Logo link to homepage

Report on Klyuchevskoy (Russia) — April 1988

Scientific Event Alert Network Bulletin, vol. 13, no. 4 (April 1988)
Managing Editor: Lindsay McClelland.

Klyuchevskoy (Russia) Strong summit explosions; lava from flank fissures

Please cite this report as:

Global Volcanism Program, 1988. Report on Klyuchevskoy (Russia). In: McClelland, L (ed.), Scientific Event Alert Network Bulletin, 13:4. Smithsonian Institution. https://doi.org/10.5479/si.GVP.SEAN198804-300260.

Volcano Profile |  Complete Bulletin


Klyuchevskoy

Russia

56.056°N, 160.642°E; summit elev. 4754 m

All times are local (unless otherwise noted)


"Kliuchevskoi has been very active during the past several years. Most eruptions took place from the summit crater but there were occasional flank eruptions. The 1980 and 1983 flank eruptions were limited to effusive activity.

"A violent Vulcanian-Strombolian eruption started at the end of November 1986 and was continuing in January-February 1987. In January, the eruption column rose 1-2 km and bombs were ejected to 100-300 m height. Two or three vents were active in the central crater, forming a cinder cone. Lava flowed onto the SW and NW flanks.

"The eruption intensified in February (figure 2). Eruption column heights reached 3-4 km at times and bombs were ejected to 600 m above the crater. Lava flowed down the NE flank, reaching 3,200 m elev, 1,650 m below the summit. The most violent activity was observed on 19 February, when the eruption column rose 5.5 km and bombs reached 1 km height. Explosive intensity decreased after 20 February. On 22 February, a radial fissure opened at 3,750 m altitude on the SE flank. Lava from the fissure advanced <1 km. On 6 March a new flow originated from a fissure lower on the SE flank. Some of this lava flowed under Schmidt Glacier at 2,900 m altitude. Flank eruptions ended on 10 March. The summit cinder cone collapsed in June, forming a pit 200 m in diameter.

Figure (see Caption) Figure 2. Oblique airphoto of Kliuchevskoi from the NE on 9 February 1987, showing an eruption column emerging from the summit. Photo by A.B. Belousov.

"Summit activity resumed in July. Activity was primarily Strombolian, ejecting bombs to 200-300 m height from 3-5 new vents. A weak eruption cloud rose 0.5-1 km, with occasional ash ejections to 1.5 km. Between 11 and 13 September, lava began to flow onto the NW flank, advancing about 1 km before activity became less intense in early October and ended on the 12th. The pit formed in June by cinder cone collapse was filled with another cinder cone.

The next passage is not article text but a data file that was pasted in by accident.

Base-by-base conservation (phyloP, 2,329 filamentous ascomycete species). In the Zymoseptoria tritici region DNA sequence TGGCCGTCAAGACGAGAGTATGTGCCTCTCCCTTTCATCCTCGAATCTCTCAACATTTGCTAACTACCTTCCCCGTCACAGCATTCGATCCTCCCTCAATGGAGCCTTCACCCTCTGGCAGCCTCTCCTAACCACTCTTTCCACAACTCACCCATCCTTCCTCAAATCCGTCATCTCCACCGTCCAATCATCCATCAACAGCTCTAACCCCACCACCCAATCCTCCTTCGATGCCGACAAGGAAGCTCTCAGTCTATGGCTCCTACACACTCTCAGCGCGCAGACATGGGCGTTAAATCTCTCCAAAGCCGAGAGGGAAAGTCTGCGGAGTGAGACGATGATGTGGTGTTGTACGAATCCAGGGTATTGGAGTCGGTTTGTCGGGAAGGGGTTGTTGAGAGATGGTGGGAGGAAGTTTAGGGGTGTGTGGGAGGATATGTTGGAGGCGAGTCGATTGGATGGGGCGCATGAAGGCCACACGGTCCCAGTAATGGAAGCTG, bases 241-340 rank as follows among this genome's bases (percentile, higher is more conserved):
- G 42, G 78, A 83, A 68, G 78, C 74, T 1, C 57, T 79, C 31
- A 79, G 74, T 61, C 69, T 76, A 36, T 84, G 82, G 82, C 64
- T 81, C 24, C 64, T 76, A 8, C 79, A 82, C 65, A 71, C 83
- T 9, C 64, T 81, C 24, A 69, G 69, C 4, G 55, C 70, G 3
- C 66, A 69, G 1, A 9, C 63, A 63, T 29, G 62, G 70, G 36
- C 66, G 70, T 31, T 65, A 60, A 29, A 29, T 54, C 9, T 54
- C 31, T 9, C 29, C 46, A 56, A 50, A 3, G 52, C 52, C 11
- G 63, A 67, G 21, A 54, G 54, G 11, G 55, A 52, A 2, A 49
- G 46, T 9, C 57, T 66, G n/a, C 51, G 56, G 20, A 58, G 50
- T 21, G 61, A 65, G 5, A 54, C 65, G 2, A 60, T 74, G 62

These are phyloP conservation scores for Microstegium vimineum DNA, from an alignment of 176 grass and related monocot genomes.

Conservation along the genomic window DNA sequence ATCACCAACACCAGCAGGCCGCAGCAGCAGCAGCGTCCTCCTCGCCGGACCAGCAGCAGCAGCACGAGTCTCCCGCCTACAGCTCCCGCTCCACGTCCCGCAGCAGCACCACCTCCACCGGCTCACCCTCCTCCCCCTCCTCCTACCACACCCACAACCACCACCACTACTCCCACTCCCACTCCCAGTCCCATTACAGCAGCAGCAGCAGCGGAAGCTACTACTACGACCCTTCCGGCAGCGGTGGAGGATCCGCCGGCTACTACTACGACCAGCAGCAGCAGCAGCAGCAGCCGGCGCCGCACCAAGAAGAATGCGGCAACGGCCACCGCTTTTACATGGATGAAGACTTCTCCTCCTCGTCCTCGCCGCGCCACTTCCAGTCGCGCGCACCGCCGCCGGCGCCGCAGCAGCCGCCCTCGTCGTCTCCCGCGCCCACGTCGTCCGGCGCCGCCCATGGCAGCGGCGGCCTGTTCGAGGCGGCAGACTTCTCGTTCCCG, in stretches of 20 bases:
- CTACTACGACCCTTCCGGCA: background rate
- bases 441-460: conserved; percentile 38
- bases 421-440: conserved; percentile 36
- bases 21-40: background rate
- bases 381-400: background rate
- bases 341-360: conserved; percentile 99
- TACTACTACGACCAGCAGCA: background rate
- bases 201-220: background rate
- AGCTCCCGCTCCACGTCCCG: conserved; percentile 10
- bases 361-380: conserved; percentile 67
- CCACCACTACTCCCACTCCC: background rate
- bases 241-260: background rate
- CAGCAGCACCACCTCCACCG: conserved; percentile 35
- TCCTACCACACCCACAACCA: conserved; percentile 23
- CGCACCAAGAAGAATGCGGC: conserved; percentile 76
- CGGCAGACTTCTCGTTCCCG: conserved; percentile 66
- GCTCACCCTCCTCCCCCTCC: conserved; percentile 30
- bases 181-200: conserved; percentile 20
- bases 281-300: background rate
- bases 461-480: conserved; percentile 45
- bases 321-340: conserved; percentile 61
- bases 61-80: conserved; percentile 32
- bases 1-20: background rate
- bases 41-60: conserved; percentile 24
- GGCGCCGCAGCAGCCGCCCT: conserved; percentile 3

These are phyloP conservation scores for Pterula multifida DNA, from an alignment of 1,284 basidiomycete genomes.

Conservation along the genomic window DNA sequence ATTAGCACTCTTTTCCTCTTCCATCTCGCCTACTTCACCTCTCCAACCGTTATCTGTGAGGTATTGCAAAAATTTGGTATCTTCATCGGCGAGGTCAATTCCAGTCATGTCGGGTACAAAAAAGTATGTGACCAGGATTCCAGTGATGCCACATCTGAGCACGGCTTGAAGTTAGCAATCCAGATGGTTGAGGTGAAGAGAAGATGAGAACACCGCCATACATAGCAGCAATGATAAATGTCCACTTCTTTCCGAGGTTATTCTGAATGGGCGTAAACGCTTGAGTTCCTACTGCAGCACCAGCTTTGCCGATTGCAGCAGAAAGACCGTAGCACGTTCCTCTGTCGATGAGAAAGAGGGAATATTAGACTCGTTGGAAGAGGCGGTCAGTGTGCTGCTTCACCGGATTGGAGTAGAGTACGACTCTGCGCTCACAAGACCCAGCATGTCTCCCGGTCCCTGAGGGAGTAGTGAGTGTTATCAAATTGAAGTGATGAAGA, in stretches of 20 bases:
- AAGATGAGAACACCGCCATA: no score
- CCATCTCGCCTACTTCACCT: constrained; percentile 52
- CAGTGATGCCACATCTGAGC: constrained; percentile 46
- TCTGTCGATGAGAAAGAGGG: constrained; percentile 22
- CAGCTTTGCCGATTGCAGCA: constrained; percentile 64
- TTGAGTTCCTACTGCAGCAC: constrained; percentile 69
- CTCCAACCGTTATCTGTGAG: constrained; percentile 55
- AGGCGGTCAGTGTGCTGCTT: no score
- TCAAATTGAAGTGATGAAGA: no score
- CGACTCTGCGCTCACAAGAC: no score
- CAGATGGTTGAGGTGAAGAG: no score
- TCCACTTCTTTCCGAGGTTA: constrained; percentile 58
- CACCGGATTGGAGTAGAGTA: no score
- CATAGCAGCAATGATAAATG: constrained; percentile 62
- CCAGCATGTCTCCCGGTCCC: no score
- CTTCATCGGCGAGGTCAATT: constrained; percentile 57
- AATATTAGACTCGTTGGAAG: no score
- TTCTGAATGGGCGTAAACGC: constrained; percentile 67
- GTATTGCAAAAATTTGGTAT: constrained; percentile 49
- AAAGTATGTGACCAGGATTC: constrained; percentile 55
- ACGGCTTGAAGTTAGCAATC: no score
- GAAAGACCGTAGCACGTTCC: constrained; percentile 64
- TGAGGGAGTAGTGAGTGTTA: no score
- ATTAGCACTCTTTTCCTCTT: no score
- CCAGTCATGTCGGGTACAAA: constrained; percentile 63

"Activity resumed on 1 December when a series of explosions ejected a 0.4-1 km plume and ash and bombs that rose to 50-150 m height. A small lava flow descended the NW flank 13-24 December. Lava effusion started on the SW flank on 22 December. Activity continued into 1988."

Further Reference. Gorelchik, V.I. and Zharinov, N.A., 1988, Mechanism of Klyuchevskoy flank eruptions of 1974, 1980, 1983 and 1987 as shown by seismological and geodetical data: Proceedings, Kagoshima International Conference on Volcanoes, p. 75-78.

Geologic Background. Klyuchevskoy (also spelled Kliuchevskoi) is Kamchatka's highest and most active volcano. Since its origin about 6000 years ago, the beautifully symmetrical, 4835-m-high basaltic stratovolcano has produced frequent moderate-volume explosive and effusive eruptions without major periods of inactivity. It rises above a saddle NE of sharp-peaked Kamen volcano and lies SE of the broad Ushkovsky massif. More than 100 flank eruptions have occurred during the past roughly 3000 years, with most lateral craters and cones occurring along radial fissures between the unconfined NE-to-SE flanks of the conical volcano between 500 m and 3600 m elevation. The morphology of the 700-m-wide summit crater has been frequently modified by historical eruptions, which have been recorded since the late-17th century. Historical eruptions have originated primarily from the summit crater, but have also included numerous major explosive and effusive eruptions from flank craters.

Information Contacts: G. Bogoyavlenskaya and A.B. Belousov, IV.